Strict Standards: Only variables should be assigned by reference in /home3/jimmcd/public_html/plugins/content/hmtube/hmtube.php on line 25
Warning: Cannot use a scalar value as an array in /home3/jimmcd/public_html/libraries/cms/html/html.php on line 620
Warning: Cannot use a scalar value as an array in /home3/jimmcd/public_html/libraries/cms/html/html.php on line 621
Warning: Cannot use a scalar value as an array in /home3/jimmcd/public_html/libraries/cms/html/html.php on line 622
Warning: Cannot use a scalar value as an array in /home3/jimmcd/public_html/libraries/cms/html/html.php on line 623
Release Date: 9/18/15
One of the most consistent metal bands of the last few decades is certainly Annihilator. Guitarist Jeff Waters has always managed to navigate his ship through un-navigable seas with the greatest of ease and Suicide Society is another example of overcoming circumstance (vocalist and Annihilator mainstay since 2003, Dave Padden, exited abruptly prior to the album) and coming out on top.
First off, this album features Waters himself on vocals. Although the band have had a handful of vocalists over the years, Waters has only taken the reigns once, which was for the King of the Kill album in 1994. Thankfully, he’s much better this time around. In fact, his vocals bring a brighter sound to the Annihilator lexicon as he takes it in a much more melodic direction than Padden’s sometimes confusing NYC hardcore approach.
“Creepin’ Again” is one of the best examples of what this album is capable of. It’s ferociously thrashy with a heavily melodic chorus that soars without letting up on the breakneck speed fans always hope for. Waters snarls, talks, and clean sings over top of it all and ices the cake with a virtuosic solo. This is one of those songs that will never be a single but will be a longtime fan favorite from this era.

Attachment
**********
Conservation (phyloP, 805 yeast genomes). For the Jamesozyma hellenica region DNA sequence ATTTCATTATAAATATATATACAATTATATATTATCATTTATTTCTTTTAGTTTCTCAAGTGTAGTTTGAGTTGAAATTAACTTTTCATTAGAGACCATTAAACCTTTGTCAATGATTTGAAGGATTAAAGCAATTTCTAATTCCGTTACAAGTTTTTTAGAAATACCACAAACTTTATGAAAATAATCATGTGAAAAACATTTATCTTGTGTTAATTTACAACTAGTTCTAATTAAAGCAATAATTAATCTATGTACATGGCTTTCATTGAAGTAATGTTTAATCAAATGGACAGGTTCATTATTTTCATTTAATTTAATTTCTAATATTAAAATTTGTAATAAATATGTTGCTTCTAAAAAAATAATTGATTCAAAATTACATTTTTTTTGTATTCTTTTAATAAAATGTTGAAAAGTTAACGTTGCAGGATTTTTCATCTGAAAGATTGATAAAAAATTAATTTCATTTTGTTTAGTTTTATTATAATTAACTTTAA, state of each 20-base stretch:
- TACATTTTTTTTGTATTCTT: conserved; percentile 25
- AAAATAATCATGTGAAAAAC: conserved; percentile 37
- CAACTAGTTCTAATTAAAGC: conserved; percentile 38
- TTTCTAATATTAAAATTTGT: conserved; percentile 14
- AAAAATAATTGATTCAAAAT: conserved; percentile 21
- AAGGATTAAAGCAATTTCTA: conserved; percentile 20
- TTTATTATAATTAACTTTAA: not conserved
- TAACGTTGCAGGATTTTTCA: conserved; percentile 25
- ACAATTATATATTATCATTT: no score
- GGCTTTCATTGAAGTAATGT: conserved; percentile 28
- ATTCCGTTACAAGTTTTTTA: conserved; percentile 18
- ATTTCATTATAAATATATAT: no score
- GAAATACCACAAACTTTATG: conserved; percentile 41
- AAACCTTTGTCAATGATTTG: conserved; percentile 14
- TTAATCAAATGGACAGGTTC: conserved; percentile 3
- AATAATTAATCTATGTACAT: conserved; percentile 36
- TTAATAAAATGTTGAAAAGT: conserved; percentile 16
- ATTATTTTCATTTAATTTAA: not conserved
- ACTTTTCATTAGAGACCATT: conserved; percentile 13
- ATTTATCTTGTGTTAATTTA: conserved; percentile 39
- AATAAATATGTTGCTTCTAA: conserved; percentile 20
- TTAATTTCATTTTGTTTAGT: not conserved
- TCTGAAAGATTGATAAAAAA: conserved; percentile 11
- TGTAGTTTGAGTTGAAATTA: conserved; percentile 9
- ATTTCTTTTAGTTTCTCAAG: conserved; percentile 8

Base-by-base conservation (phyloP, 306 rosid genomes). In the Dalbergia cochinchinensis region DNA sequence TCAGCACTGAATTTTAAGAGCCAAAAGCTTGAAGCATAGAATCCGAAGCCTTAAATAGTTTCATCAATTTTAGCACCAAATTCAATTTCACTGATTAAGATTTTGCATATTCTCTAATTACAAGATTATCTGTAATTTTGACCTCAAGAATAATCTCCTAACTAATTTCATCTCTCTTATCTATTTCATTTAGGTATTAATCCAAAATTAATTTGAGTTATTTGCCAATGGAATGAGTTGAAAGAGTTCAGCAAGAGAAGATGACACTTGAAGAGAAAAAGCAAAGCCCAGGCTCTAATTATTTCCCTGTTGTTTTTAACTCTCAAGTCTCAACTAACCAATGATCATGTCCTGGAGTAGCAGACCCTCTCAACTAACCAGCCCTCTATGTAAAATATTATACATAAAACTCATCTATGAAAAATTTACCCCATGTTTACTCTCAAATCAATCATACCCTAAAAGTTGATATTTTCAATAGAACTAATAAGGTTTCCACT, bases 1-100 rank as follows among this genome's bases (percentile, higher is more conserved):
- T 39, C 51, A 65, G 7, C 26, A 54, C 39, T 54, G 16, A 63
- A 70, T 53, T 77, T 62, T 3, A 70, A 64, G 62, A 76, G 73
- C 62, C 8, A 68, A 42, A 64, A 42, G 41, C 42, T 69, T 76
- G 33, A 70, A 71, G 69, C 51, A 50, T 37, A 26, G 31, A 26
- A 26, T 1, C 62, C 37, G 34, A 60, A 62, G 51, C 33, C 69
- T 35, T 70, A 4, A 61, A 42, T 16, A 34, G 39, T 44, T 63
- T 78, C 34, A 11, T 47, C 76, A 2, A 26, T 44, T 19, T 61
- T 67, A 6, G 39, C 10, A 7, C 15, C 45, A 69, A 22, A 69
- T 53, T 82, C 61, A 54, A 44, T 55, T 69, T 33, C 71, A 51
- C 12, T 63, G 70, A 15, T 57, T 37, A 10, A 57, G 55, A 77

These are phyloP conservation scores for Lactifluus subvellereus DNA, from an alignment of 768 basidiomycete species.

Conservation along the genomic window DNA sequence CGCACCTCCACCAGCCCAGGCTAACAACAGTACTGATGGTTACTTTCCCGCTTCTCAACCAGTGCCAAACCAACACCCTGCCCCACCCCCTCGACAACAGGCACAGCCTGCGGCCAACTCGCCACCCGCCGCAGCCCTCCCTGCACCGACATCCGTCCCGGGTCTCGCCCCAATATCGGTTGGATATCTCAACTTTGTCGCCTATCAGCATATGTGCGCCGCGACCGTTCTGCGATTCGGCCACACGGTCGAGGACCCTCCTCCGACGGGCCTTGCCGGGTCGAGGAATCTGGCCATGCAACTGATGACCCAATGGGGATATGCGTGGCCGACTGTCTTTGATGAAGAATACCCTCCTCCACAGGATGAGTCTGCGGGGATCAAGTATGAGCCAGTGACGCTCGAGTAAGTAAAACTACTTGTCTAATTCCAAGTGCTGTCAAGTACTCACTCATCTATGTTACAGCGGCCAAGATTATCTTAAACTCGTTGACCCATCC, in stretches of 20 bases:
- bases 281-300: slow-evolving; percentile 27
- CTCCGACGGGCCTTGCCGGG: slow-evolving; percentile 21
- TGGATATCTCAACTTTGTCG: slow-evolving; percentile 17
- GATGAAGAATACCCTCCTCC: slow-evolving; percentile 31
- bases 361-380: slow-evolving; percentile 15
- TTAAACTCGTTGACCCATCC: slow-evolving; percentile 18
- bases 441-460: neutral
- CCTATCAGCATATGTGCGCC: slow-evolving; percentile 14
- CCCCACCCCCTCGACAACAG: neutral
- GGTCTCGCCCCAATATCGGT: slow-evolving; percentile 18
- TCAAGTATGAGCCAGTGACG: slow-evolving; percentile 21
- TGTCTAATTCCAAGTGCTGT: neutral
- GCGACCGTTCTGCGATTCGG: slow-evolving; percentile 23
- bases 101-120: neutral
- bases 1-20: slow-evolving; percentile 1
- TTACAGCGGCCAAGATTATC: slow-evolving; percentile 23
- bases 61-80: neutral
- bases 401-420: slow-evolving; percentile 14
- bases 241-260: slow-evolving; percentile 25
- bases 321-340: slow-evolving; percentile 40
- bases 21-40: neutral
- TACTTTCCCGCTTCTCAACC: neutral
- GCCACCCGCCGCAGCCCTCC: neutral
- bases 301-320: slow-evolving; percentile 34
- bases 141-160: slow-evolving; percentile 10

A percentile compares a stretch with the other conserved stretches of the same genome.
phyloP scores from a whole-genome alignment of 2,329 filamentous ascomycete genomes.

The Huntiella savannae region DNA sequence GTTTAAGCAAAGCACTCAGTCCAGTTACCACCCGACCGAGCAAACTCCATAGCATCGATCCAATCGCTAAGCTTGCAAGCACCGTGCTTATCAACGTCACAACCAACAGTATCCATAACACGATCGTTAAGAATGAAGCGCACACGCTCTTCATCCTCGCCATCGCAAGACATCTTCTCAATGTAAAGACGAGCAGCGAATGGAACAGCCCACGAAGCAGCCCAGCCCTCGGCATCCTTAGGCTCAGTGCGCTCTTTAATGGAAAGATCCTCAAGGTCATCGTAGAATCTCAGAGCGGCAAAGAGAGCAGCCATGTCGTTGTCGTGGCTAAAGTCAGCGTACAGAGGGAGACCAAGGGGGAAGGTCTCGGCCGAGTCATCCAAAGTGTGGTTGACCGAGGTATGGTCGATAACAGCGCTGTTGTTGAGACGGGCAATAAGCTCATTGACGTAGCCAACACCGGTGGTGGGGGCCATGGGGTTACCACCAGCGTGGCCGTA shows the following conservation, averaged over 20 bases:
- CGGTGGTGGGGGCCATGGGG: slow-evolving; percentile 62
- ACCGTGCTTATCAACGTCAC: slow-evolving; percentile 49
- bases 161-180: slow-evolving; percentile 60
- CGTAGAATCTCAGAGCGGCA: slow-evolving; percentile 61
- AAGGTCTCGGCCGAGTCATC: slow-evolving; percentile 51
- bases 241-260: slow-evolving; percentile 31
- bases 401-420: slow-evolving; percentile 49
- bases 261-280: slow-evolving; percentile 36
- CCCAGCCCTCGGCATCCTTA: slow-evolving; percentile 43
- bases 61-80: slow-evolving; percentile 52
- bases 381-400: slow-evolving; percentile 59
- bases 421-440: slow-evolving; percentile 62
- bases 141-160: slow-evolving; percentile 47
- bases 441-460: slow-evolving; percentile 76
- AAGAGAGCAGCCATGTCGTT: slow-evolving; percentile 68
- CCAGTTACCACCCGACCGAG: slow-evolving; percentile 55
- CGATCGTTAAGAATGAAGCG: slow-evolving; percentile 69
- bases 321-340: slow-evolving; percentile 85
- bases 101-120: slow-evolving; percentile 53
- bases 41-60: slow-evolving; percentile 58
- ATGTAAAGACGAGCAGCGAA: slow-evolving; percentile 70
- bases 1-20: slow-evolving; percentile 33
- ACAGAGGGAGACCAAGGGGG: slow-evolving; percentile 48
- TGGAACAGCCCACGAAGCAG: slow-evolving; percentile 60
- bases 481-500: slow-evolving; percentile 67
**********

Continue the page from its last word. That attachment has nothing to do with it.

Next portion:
Other highlights include the title track that has a very Megadeth vibe to it and lyrically deals with our trashing of our planet (both environmentally and mentally). The more epic “Death Scent” is another highlight in my opinion. It’s a deep track but it’s really dynamic, dissing the thrashier overall vibe of the record for lots of cool ins and outs that provide ample evidence that Waters is a genius musically. From the scorching solo to the haunting, dissonant breakdown to the snarling groove, it’s a very progressive piece for an extreme metal tune.
While this may not be quite as consistent as 2013’s Feast, it shows a lot more of what Waters is capable of than any other Annihilator album of the last decade. It’s kind of “unhinged” feel is what appeals to me the most. For once, you are never quite sure what might come next. If you are an Annihilator fan you don’t want to skip this one. If you are unfamiliar and you like early nineties Megadeth, late eighties Metallica, Overkill, or Tourniquet’s pre-new millennium work then you should check this out.
Reviewed by Mark Fisher